Natural gas prices are under serious pressure today and looking to test the support at $4/MMbtu after it was announced that inventories fell by 157 bcf in the last week. It is a trade we have been wary of in recent weeks as the optimism has grown and approached levels we thought was far too bullish, especially with all of the production out there.
Oil is also falling, having broken through $93/barrel and now trading below $92/barrel which could be paving the way for WTI Crude to head into the $80s. A move below $90/barrel would be a serious blow for E&P names, so we are watching the price action in the oil complex closely right now.
Chart of the Day:
Commodity prices this morning are as follows:
- Gold: $1,227.60/ounce, up by $2.10/ounce
- Silver: $19.595/ounce, up by $0.056/ounce
- Oil: $91.77/barrel, down by $0.56/barrel
- RBOB Gas: $2.6572/gallon, up by $0.0009/gallon
- Natural Gas: $4.059/MMbtu, down by $0.157/MMbtu
- Copper: $3.3005/pound, down by $0.042/pound
- Platinum: $1,419.80/ounce, up by $5.60/ounce
Oil & Natural Gas
For those looking to gain exposure to international drillers, it might be time to look at BPZ Resources (BPZ) which reported yesterday results from its 51% owned Block Z-1 which lies offshore Peru. BPZ Resources reported (see press release here) the results from its exploration drilling with the results from a well called Albacora A-18D which produced roughly 2,250 boe gross production over the 24 hours prior to the press release. That equates to 1,147 boe net to BPZ Resources based on their 51% ownership. The company also announced that the Albacora A-19D well was spud on January 1, 2014. Block Z-1 gross production now exceeds 4,900 boe.
Goodrich Petroleum shares appear to have found support at $16/share, and if they are moving higher now the next level to watch will be $20/share where we could see some resistance.
Source: Yahoo Finance
Shares in Goodrich Petroleum (GDP) have been under pressure in recent months, and especially so after the company announced that one of their successfully fracked wells became plugged during flowback. That is an old story, and as many analysts have pointed out the clogs do happen and are not at all out of the ordinary. Goodrich Petroleum continues to develop their 300,000 acre position in the Tuscaloosa Marine Shale, or TMS as many call it, and should have more results to report in the near future. Those results should include the data from the unplugged well. Investors should also take notice that Howard Weil upgraded the shares on Tuesday.
Also receiving an upgrade from Howard Weil on Tuesday was Bill Barrett (BBG). The analyst upgraded their rating on the company to 'Outperform' from 'Sector Perform' and we must point out that the company has been outperforming its peers recently as the shares remain within striking distance of their 52-week high with the company continuing to have exploration success and focuses on the higher margin plays. The price target the Howard Weil analyst placed on the stock was $34/share.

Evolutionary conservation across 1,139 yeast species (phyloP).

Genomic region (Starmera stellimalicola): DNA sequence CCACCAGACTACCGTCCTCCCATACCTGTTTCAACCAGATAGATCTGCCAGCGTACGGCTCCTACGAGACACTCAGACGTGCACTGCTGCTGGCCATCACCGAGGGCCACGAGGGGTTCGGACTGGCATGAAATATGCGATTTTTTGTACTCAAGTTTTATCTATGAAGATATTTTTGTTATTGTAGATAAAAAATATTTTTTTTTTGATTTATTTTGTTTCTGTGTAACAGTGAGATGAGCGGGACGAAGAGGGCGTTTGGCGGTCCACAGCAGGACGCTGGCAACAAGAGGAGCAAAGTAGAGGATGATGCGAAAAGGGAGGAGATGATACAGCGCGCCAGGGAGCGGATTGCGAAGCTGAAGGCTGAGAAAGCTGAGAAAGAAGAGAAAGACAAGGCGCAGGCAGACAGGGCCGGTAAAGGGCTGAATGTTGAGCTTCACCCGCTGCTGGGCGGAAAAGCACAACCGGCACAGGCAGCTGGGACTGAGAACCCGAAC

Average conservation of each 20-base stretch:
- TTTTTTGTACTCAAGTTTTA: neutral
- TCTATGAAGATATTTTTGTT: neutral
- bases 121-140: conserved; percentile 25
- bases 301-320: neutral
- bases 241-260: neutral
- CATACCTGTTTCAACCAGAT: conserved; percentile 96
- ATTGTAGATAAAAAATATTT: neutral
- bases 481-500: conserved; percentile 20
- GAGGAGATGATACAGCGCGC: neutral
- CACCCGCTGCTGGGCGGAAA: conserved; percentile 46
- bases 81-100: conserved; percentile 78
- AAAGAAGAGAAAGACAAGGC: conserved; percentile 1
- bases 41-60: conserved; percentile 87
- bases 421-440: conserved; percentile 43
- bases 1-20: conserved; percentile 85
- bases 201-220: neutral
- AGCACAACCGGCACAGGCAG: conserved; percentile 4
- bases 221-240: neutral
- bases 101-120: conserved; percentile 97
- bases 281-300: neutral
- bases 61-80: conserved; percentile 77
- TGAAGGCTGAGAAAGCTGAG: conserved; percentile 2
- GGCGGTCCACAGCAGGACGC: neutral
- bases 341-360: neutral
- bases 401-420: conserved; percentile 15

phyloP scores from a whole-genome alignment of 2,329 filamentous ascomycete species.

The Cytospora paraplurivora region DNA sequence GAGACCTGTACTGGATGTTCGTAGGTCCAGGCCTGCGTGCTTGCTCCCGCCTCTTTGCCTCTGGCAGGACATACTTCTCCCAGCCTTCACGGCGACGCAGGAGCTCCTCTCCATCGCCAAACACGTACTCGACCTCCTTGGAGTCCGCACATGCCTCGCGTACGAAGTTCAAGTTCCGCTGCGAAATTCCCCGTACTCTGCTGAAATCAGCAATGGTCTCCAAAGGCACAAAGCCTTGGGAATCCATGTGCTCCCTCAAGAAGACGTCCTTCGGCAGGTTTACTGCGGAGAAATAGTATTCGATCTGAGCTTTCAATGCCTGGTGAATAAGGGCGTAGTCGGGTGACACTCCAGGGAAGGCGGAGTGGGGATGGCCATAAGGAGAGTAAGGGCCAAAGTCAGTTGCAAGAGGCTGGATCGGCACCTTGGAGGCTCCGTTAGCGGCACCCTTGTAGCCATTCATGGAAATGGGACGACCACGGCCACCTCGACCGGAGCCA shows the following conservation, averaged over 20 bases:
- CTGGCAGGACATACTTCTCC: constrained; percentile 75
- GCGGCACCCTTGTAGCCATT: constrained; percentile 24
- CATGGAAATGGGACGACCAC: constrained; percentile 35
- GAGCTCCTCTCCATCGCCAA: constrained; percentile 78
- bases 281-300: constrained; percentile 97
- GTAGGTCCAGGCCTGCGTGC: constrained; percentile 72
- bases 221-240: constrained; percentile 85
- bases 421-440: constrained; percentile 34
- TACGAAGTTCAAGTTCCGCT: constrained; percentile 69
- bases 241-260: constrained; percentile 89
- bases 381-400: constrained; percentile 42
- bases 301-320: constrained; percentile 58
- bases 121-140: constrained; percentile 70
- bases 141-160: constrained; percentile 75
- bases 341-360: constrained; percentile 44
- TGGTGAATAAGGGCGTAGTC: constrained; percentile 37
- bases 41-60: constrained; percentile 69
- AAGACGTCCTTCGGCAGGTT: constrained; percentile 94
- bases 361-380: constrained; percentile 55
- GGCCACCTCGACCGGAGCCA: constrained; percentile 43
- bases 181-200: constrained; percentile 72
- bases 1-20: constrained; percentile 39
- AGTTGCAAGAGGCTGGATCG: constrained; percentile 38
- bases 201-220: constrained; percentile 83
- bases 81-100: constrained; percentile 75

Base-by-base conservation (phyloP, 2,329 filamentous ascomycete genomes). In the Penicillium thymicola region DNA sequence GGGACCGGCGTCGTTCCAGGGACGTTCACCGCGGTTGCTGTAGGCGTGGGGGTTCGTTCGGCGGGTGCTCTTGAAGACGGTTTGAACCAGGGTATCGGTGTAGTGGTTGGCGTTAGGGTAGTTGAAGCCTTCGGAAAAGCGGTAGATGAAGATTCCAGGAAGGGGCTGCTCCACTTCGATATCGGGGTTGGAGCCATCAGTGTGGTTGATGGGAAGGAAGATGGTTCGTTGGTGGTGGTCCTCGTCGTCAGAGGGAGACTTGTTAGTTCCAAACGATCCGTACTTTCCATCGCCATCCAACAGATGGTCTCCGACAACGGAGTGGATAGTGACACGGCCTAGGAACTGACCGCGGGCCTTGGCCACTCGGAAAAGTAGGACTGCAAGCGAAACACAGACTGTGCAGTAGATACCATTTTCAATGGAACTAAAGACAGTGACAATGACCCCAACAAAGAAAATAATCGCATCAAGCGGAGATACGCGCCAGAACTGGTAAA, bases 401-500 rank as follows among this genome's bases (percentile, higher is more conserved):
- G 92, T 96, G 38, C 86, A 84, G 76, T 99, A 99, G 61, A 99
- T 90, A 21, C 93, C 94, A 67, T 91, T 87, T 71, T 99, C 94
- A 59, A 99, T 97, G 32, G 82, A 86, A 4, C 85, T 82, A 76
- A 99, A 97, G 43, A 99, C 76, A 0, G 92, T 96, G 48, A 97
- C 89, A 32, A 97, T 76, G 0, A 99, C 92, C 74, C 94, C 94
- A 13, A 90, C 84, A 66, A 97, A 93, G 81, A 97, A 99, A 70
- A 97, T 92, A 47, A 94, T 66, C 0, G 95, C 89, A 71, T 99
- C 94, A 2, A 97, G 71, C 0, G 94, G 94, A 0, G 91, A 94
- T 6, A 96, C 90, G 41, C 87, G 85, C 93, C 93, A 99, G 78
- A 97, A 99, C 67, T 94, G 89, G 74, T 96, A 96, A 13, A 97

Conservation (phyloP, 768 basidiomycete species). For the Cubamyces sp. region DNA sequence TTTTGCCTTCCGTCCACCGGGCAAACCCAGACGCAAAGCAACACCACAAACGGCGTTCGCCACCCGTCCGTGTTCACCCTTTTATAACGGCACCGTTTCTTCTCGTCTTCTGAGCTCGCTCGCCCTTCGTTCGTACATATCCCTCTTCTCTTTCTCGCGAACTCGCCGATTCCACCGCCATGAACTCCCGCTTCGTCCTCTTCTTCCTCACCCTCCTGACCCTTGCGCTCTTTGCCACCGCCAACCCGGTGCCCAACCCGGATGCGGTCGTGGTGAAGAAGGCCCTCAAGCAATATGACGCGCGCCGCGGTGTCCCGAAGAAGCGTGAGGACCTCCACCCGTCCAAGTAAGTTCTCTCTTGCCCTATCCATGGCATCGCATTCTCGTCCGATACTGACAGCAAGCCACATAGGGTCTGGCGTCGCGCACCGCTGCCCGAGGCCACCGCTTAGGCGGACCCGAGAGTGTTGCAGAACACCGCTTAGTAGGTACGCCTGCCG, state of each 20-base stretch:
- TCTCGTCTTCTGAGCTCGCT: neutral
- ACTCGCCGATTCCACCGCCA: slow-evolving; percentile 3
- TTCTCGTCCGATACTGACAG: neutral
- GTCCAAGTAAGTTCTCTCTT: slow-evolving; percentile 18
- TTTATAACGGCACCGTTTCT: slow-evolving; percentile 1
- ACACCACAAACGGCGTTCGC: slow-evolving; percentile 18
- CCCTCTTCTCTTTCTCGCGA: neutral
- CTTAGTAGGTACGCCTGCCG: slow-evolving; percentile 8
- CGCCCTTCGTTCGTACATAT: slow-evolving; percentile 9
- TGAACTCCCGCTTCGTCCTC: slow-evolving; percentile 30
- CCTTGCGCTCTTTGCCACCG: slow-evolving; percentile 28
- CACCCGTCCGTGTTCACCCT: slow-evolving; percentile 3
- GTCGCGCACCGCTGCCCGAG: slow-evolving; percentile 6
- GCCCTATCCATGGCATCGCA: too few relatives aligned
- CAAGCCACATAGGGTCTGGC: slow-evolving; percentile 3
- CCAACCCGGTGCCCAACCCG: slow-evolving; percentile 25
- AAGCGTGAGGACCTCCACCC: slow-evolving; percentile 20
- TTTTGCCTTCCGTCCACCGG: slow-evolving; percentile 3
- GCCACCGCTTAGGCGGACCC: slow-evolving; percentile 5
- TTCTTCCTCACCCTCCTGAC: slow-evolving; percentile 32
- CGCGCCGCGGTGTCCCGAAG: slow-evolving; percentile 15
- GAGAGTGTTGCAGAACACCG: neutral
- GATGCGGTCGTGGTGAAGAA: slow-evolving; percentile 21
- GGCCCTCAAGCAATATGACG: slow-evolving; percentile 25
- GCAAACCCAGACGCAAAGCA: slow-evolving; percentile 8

Many were quick to write Monsanto (MON) off and sell the shares in August after disappointing results. As the shares fell to the $95/share level we became bullish and thought that the sell-off was presenting investors needing exposure to commodities, especially agriculture, an intriguing opportunity to buy a company with excellent long-term growth prospects while also getting a decent dividend.
Monsanto is a stock that has momentum runs and it appears to us that the momentum is once again swinging in favor of the bulls.
Source: Yahoo Finance
With yesterday's EPS beat by $0.03 and today's price target increase for the company's shares to $130-135/share from $118-120/share by Wells Fargo would seem to indicate that the shares can still move higher. We still like the story long-term and think this is a name patient investors could do well with.
There were rumors once again of a big company sniffing around at Molycorp (MCP) early yesterday morning. It is a name we have written about many times, always expressing either a neutral or bearish stance. The fact that a large company may or may not be interested in buying the entire company is of little interest to us because we have seen that trap deployed far too many times by day-traders over the years to fall for unsubstantiated rumors. With rare earth prices having fallen considerably from their highs we see little reason for consumers of end products to have a desire to be buyers of the mines at this time. Owning the means of production is a headache that many manufactures have little interest in assuming. The early gains were short-lived and we think that the market got it right.